IRS negligence penalty: what is it and what to do?

The IRS negligence penalty is reserved for those taxpayers who submit their taxes in an improper way or, more commonly, for those that have underpaid their tax bill. The penalty usually comes after a tax audit by the IRS. If you happen to receive a tax negligence penalty and don’t know what to do, the easiest way to sort out the issue is by contacting one of the best tax relief companies and having them help you. However, you can also understand the penalty and why it was applied and take some steps to avoid it. In this article, we will provide you with all the information you might need to do so.

What is the IRS negligence penalty?

If you happen to overstate your deductions or fail to report your full income on your tax return, you might be looking at a negligence penalty. The penalty itself will be as high as 20% of the amount you underpaid on your tax return, though it may vary on a case-by-case basis, depending on the specific charges.

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For example, many people fail to understand the correlation between garage sales and income tax. However, failing to understand something for the first time is worlds apart from deliberately making a mistake on your tax return. If you’ve made an honest mistake, there’s a good chance that the IRS will rescind the penalty. There are numerous situations in which you might receive the penalty, such as:

  • You don’t have records to support your deductions
  • Your tax return does not include income from information statements, such as Form 1099-MISC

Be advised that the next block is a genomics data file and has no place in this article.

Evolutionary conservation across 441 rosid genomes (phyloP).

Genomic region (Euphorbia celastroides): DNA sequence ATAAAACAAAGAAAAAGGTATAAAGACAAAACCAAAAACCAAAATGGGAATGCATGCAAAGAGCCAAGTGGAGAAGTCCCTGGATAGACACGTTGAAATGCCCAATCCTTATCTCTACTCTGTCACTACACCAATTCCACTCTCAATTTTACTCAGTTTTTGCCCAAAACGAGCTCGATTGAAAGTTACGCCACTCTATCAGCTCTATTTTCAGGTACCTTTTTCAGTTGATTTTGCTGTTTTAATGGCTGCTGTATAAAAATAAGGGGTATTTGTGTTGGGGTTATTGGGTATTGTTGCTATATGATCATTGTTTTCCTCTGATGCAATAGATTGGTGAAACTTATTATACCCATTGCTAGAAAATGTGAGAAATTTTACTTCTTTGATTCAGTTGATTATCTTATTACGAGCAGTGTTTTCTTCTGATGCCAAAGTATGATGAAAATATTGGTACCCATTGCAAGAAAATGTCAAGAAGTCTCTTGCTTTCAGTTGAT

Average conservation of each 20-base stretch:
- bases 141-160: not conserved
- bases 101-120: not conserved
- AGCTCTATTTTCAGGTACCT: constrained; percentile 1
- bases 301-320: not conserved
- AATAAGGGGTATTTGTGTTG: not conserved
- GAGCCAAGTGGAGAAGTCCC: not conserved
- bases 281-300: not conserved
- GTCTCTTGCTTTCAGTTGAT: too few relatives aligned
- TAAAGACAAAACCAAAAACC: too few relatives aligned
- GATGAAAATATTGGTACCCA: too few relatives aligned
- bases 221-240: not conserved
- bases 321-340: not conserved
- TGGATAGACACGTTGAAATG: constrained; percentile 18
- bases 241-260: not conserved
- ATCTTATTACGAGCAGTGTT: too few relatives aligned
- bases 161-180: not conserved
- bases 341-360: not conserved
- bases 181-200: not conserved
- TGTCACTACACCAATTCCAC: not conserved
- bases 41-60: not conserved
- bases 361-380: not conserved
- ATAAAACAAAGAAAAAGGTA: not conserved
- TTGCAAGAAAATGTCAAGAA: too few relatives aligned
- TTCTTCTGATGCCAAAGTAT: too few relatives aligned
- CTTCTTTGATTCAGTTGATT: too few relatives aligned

• You have “too good to be true” deductions on your tax return, and you haven’t made a reasonable attempt to confirm them

Furthermore, there is a difference between “proposing the penalty” and “assessing the penalty”. What this means is that the IRS will first propose the penalty, meaning that you will have a chance to contest it. If you don’t contest it, however, the penalty goes to the assessment stage and will be much harder, if not impossible, to contest.

person sitting behind a laptop and another person writing behind the laptop trying to figure out IRS negligence penalty
There is a world of difference between a proposal and an assessment.

The IRS negligence penalty can result from various types of negligence. It is in your best interest to understand these types, as that will provide you with the knowledge to protest the penalty before you have to deal with an official assessment.

Different types of negligence

The fact of the matter is that the tax system in the U.S. is incredibly complicated, and everyone makes mistakes from time to time. The IRS is fully aware of this and will usually be lenient on first-time offenders. Here are some of the most common types of situations that can lead to the IRS negligence penalty:

  • Unreported/underestimated income
  • Inaccurate representation of your tax situation
  • Not keeping adequate tax records
  • State tax negligence
  • Withholding information from the IRS
  • Previous history of noncompliance